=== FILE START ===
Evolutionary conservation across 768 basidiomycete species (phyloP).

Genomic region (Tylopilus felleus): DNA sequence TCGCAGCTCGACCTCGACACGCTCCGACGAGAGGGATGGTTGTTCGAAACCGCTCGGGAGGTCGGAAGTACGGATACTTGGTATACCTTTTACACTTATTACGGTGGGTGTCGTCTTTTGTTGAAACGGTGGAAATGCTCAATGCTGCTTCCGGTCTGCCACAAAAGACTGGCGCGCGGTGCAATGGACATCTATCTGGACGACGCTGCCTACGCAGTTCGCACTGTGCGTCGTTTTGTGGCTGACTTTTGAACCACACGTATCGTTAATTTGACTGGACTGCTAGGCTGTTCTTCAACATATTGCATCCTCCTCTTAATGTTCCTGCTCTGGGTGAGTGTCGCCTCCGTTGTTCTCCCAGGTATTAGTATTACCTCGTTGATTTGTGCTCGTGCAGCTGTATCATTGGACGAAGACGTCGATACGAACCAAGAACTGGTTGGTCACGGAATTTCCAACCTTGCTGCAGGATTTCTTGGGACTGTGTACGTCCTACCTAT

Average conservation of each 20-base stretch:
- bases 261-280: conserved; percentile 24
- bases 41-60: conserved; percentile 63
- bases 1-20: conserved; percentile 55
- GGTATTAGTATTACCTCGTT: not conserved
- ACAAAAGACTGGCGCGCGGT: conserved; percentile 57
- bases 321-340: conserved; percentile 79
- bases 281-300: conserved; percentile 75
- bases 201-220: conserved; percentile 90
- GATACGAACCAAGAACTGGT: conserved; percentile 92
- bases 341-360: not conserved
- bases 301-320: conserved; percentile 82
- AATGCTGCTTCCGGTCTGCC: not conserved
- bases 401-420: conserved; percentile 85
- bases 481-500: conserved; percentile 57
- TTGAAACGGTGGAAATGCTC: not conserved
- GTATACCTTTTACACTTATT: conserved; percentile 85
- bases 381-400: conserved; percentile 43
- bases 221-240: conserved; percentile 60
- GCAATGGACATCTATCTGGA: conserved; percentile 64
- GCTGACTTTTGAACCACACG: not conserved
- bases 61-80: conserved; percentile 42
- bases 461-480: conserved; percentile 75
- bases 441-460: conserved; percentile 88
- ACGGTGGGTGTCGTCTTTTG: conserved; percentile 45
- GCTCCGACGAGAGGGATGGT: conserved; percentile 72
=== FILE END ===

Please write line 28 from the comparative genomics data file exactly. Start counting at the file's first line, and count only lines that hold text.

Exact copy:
- GCTCCGACGAGAGGGATGGT: conserved; percentile 72